Fun in the Fog

“Writing is like driving at night in the fog. You can only see as far as your headlights, but you can make the whole trip that way.”
   E. L. Doctorow

In November, 2012, I wrote about creating a photo that could only be made in foggy conditions, the fog required to obscure a nasty background. Fog is a large part of life here in the valleys of western Montana; that's especially true in the winter months.

When it's clear and cold here, temperature inversions are common. These happen when high pressure settles in and stays a while. Typically, high pressure means good or improving weather. Sunny days, clear nights. But high pressure is sinking air, pushing the cold air down to the valley floors while the warmer air rises above it. When this happens, and when the dew-point is right, fog forms in the valleys. It becomes cold and damp, often with very limited visibility in the valleys. At higher elevations, above the fog, the sky is clear and sunny (or starry), with much warmer temperatures. These inversions rarely burn off, despite daily promises from the TV Weather Kid. Instead, it takes a change in air pressure, which typically brings some wind, to scour the fog out of the valleys.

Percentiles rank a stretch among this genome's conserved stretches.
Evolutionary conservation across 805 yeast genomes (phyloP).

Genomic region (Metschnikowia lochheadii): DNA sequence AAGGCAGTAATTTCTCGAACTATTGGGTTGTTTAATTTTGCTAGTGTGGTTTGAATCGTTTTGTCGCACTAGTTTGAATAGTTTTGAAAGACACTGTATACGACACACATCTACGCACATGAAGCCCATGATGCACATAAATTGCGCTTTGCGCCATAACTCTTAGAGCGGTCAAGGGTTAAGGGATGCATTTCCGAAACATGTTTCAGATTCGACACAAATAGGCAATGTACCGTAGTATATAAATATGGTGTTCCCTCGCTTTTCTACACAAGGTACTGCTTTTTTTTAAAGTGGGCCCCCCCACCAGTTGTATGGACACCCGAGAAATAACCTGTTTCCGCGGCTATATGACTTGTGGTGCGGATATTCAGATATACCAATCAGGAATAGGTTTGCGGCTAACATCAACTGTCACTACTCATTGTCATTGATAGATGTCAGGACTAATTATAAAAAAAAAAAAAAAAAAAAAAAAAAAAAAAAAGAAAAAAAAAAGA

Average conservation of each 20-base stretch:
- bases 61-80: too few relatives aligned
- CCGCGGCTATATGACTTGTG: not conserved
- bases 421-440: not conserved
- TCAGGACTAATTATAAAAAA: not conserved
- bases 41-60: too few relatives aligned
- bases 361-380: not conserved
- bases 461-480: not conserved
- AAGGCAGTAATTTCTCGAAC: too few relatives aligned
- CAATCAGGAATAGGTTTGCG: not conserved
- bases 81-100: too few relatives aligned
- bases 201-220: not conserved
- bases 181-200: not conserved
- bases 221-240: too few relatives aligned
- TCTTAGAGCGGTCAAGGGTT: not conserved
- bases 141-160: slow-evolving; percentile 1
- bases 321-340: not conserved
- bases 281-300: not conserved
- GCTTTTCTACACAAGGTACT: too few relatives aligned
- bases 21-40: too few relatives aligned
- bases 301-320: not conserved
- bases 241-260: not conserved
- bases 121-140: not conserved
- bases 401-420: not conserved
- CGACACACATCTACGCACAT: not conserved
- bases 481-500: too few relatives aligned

Mission Mountains rise above fog filling the Flathead basin

Near sunset, the Mission Mountains rise above inversional fog filling the Flathead Lake basin. The lake level is about 2900 feet (884 m). I made this photo standing just above the fog, at about 4000 feet (1219 m).

Inversional fog can be oppressive; we've had periods of several weeks without sun, without views of the mountains, without views of much of anything. On the other hand, the fog can offer some wonderful photo opportunities. And the transitions, those periods where the fog moves in and out, sometimes in waves, can make the most amazing light of all.

Making Lemonade

I look forward to the foggy days, especially the mornings and evenings when the rising or setting sun might have a chance to color the horizon just a little. I have a mental list of places to visit in and around Lake County, depending on the density and consistency of the fog. For some locations, lighter is better, perhaps letting through a little sun. For others, sight distances more than 100-200 feet (30-60 m) are too much. As long as it's not (too) dangerous to drive, I can find something to photograph in the fog.

Obscures Distant Details and Confusion

An old wheel-line irrigator disappears into the fog

An old wheel-line irrigator disappears into the fog and snow. I made the photo about a week before posting this article.

Fog can tame cluttered backgrounds, hiding trails, roads and bridges, buildings, fences, water tanks and towers, phone and power poles, garbage and debris piles, chaotic deadfall (tangles of snags), cows and machinery and irrigators in fields, ski lifts, so much more. If the fog density is suitable and you can position yourself for a proper composition, you can use the fog to hide nearly anything, allowing your subject to dominate the frame. Sometimes, nothing else will do the job, as I mentioned in the article linked above.

Freezes on Contact

Hoar frost on Ponderosa pine